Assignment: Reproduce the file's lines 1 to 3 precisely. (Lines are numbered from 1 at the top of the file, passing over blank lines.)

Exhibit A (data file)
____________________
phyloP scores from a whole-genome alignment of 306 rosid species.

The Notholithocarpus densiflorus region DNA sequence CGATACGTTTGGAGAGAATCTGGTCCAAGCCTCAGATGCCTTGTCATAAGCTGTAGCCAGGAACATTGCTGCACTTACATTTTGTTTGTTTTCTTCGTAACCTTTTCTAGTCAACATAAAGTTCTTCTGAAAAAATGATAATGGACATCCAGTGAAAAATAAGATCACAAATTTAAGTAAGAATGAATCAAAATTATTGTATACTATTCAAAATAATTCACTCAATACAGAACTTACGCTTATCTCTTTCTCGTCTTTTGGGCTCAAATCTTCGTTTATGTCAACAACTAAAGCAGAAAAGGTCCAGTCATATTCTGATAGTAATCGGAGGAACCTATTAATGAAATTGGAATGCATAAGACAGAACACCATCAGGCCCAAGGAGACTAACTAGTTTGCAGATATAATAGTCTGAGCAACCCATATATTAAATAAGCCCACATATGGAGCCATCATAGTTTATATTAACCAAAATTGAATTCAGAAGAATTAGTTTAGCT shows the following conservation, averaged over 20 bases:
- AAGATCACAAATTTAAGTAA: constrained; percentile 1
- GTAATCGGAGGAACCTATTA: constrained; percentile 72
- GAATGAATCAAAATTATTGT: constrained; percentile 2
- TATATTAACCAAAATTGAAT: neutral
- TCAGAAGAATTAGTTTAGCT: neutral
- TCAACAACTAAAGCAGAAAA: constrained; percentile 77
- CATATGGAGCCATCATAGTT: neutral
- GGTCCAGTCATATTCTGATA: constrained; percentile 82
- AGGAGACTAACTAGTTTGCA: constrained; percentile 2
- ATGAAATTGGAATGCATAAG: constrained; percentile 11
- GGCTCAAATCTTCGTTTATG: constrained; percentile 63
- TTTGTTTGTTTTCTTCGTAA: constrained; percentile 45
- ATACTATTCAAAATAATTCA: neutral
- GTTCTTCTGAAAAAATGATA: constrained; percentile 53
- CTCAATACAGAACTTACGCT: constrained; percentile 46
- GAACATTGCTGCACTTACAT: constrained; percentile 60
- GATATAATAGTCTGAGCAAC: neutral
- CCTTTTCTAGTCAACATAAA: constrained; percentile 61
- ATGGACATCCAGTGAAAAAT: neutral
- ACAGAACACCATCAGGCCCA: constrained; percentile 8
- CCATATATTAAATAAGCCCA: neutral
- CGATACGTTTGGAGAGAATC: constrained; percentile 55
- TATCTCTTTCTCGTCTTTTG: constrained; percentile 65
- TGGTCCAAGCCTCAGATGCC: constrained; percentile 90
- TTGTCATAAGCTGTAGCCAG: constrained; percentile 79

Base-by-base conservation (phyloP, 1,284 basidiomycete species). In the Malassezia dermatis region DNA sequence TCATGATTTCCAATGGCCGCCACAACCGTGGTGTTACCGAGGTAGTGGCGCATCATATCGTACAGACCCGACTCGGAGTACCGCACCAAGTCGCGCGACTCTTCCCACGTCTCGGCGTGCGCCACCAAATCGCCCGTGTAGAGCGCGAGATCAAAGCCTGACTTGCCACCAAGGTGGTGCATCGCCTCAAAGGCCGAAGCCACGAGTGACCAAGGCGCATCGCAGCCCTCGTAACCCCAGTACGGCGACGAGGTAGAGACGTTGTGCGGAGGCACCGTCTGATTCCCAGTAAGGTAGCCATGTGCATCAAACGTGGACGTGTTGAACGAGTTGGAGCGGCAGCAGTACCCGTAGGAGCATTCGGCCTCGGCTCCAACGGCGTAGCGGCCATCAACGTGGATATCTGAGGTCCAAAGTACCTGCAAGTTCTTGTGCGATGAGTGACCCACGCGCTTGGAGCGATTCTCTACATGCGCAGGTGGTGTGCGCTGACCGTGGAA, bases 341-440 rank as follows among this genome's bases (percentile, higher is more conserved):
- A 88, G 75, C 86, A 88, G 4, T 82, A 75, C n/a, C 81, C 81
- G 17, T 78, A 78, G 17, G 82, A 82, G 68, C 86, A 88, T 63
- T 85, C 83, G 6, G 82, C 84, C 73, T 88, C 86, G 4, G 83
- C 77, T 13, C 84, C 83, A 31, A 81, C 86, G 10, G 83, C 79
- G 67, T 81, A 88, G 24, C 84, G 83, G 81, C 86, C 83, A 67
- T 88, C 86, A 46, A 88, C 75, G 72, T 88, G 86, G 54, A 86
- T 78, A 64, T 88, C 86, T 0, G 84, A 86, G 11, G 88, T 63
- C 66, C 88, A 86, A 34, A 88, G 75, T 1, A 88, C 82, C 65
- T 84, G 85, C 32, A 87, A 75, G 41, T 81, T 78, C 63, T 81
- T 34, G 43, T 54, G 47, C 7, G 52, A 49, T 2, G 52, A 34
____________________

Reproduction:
phyloP scores from a whole-genome alignment of 306 rosid species.

The Notholithocarpus densiflorus region DNA sequence CGATACGTTTGGAGAGAATCTGGTCCAAGCCTCAGATGCCTTGTCATAAGCTGTAGCCAGGAACATTGCTGCACTTACATTTTGTTTGTTTTCTTCGTAACCTTTTCTAGTCAACATAAAGTTCTTCTGAAAAAATGATAATGGACATCCAGTGAAAAATAAGATCACAAATTTAAGTAAGAATGAATCAAAATTATTGTATACTATTCAAAATAATTCACTCAATACAGAACTTACGCTTATCTCTTTCTCGTCTTTTGGGCTCAAATCTTCGTTTATGTCAACAACTAAAGCAGAAAAGGTCCAGTCATATTCTGATAGTAATCGGAGGAACCTATTAATGAAATTGGAATGCATAAGACAGAACACCATCAGGCCCAAGGAGACTAACTAGTTTGCAGATATAATAGTCTGAGCAACCCATATATTAAATAAGCCCACATATGGAGCCATCATAGTTTATATTAACCAAAATTGAATTCAGAAGAATTAGTTTAGCT shows the following conservation, averaged over 20 bases:
- AAGATCACAAATTTAAGTAA: constrained; percentile 1